Foreign exchange students being introduced to America


Manuel Combarro and Barbara Alicia Araujo-Teixeria stand in front of SHS.

Coming to America, all the way from Cantabria, Spain, Manuel Combarro is a foreign exchange student at SHS this current school year. Throughout Combarro’s stay, he will be living with SHS orchestra teacher Mr. Thomas Wright. He is one of the newest addition to the music department.

There are many differences that Combarro has noticed since he has been here in America. Some qualities he misses from his home in Spain are absent in American culture. They each have special things about them that the other place does not have.

“We have a lot of mountains and seas,” Combarro said. “The mountains are what I miss the most.”

Combarro says that Americans do not get to see many mountains here, but back at home, they are all over the place. He says that, contrary to his home, America is very flat. Spain has more monuments to visit and tour and more unique cities than he’s seen in his short time in America. Combarro has noticed that the people here in America are more open than the people back in Spain, which creates a challenge for him.

“In Spain, where I live, people are more shy than here,” Combarro said.

His favorite place in Spain is his high school which he says is much smaller than SHS. Combarro’s school in Spain is not merely a high school, it has every grade from kindergarten through twelfth. This is because there are only about 250 students altogether. One thing Combarro is going to have to get used to is only being able to speak to his parents and loved ones back home every 15 days.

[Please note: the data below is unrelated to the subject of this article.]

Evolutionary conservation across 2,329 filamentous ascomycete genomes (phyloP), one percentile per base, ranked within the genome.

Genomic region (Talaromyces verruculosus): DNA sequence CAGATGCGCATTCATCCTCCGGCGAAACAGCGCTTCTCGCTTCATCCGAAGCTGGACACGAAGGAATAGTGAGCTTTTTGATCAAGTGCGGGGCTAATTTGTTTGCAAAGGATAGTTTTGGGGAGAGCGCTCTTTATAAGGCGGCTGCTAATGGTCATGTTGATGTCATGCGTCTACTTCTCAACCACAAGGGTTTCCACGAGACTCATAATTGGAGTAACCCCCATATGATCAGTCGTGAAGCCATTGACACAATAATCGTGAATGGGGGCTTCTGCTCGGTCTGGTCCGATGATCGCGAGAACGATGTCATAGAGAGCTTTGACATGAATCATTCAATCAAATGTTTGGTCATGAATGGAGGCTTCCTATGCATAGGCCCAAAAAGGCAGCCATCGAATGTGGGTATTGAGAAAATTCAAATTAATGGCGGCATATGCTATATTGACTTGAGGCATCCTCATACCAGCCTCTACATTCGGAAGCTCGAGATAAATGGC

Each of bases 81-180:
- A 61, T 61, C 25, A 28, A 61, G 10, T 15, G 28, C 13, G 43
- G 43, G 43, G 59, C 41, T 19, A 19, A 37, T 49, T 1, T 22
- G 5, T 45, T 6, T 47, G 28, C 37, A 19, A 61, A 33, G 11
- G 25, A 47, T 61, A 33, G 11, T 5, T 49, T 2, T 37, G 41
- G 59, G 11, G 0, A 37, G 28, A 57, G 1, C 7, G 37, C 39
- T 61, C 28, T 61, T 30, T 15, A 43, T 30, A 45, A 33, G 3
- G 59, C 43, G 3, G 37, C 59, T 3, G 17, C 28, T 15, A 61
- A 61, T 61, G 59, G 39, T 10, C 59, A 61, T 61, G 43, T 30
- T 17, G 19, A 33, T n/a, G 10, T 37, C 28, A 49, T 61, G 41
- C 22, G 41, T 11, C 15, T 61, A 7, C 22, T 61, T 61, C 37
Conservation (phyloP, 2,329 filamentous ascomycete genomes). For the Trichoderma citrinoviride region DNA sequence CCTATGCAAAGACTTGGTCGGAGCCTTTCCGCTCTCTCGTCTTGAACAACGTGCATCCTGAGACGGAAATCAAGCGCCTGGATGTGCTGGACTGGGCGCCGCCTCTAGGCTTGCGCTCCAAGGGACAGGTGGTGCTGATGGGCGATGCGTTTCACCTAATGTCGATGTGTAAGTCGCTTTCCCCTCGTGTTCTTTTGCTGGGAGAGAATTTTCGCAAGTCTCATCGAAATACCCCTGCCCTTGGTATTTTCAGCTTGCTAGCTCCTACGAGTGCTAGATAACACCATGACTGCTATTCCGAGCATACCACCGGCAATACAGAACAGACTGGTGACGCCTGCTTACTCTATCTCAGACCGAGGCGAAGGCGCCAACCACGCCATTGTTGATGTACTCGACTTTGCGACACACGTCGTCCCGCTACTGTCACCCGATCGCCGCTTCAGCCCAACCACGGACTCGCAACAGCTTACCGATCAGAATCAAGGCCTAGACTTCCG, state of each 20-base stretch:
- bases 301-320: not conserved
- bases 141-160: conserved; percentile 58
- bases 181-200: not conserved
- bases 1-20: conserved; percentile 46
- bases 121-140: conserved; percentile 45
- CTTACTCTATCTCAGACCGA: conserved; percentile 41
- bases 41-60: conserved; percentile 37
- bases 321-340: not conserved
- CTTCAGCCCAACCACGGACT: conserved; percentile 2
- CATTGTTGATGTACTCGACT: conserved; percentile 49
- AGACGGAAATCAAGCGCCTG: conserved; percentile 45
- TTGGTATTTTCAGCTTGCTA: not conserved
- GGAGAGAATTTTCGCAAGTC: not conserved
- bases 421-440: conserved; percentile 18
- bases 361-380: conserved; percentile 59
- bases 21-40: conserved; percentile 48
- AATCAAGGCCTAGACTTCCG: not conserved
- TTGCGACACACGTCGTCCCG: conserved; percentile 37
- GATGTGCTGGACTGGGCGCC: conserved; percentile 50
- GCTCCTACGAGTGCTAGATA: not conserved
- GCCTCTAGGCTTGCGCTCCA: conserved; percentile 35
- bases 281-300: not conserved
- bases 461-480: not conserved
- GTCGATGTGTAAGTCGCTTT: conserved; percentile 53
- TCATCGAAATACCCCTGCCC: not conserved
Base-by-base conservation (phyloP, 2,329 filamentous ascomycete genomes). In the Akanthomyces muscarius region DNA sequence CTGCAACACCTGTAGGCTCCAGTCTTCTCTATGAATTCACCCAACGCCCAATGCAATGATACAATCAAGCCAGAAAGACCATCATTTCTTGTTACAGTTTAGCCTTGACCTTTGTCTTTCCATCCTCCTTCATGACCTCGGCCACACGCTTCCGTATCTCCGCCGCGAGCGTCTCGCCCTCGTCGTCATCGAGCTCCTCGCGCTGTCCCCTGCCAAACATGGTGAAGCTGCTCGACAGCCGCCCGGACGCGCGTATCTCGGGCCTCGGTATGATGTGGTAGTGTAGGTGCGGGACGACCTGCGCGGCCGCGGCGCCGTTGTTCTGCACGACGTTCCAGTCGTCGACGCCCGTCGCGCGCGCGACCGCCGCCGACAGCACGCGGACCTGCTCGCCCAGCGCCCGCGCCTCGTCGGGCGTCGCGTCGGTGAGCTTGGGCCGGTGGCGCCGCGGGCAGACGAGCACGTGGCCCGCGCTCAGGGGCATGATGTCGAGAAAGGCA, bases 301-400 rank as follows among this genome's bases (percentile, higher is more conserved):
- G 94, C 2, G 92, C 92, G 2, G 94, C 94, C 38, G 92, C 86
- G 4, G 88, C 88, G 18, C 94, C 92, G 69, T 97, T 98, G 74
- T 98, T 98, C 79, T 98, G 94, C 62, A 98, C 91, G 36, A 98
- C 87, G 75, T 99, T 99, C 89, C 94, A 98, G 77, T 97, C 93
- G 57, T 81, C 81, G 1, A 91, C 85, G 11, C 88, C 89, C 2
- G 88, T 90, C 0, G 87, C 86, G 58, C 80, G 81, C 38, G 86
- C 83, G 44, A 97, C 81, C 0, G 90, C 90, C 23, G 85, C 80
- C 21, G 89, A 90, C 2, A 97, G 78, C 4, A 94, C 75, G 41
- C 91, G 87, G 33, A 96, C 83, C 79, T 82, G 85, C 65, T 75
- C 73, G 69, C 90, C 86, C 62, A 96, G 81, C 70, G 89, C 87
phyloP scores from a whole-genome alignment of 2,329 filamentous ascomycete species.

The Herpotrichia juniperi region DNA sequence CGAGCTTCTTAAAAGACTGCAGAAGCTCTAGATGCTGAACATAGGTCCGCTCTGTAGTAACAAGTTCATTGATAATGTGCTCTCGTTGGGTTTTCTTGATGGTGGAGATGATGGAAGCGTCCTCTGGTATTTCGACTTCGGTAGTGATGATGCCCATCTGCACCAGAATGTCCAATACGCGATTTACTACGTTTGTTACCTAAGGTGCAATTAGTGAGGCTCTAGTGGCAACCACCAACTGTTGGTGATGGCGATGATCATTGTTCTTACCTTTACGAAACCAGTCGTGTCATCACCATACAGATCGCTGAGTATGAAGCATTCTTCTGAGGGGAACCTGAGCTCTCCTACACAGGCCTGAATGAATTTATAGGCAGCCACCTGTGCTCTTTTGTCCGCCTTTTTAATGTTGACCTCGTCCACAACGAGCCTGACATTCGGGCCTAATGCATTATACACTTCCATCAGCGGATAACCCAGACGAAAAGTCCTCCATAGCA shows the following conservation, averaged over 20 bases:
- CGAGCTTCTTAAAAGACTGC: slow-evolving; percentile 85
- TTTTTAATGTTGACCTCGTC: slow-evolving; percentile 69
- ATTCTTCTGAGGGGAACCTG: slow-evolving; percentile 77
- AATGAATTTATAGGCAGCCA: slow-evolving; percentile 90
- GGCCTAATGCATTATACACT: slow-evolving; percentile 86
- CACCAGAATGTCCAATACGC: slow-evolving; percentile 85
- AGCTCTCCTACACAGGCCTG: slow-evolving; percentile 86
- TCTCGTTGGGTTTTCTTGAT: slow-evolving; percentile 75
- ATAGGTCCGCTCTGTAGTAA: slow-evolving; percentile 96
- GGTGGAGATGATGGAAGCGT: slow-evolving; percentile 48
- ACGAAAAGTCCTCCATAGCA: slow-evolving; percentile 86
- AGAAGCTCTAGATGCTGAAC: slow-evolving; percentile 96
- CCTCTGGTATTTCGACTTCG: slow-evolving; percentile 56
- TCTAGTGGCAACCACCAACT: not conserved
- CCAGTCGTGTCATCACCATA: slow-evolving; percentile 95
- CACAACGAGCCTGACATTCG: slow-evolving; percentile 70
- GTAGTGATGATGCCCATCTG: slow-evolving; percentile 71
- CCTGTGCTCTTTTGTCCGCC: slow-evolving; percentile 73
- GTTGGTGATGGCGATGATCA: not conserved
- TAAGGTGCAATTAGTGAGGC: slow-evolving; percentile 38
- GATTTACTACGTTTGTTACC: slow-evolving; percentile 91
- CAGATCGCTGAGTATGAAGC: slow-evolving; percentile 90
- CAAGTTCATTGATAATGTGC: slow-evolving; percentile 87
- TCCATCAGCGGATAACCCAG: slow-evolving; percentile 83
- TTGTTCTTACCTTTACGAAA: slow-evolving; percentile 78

Although there are many differences between America and Spain, the differences between America and San Paulo are even greater. Barbara Alicia Araujo-Teixeira is also a new foreign student at SHS, traveling here all the way from San Paulo, Brazil.

“Everything from the food, schools, cars, and highways are different,” Araujo-Teixeira said. “Everything here is different.”

The schools in Brazil do not have any lockers and their class systems are the total opposite of the system here, according to Araujo-Teixeira. While schools in America have bells that dismiss the students from one class to another, when the bell rings in San Paulo, the teachers are the ones to leave and then head to another classroom of students.

Although Araujo-Teixeira has not been at SHS long, her impression of SHS, its staff and students is a good one and she says that she thinks she is going to like it here. She is excited about being at SHS even though she says she does not know anyone yet.

Araujo-Teixeira says that in Brazil, her favorite things to do were outdoor activities, swimming and traveling and the hardest change for her being here, was the weather.

“The summer here is like my winter, so I am really cold,” Araujo-Teixeira said.

She says that the language is sometimes difficult to understand because she has trouble figuring out which word to use or how to phrase things.

Araujo-Teixeira said if she could bring one person to America it would be her best friend; saying how much her friend would like everything about America. Araujo-Teixeira says her best friend would love it.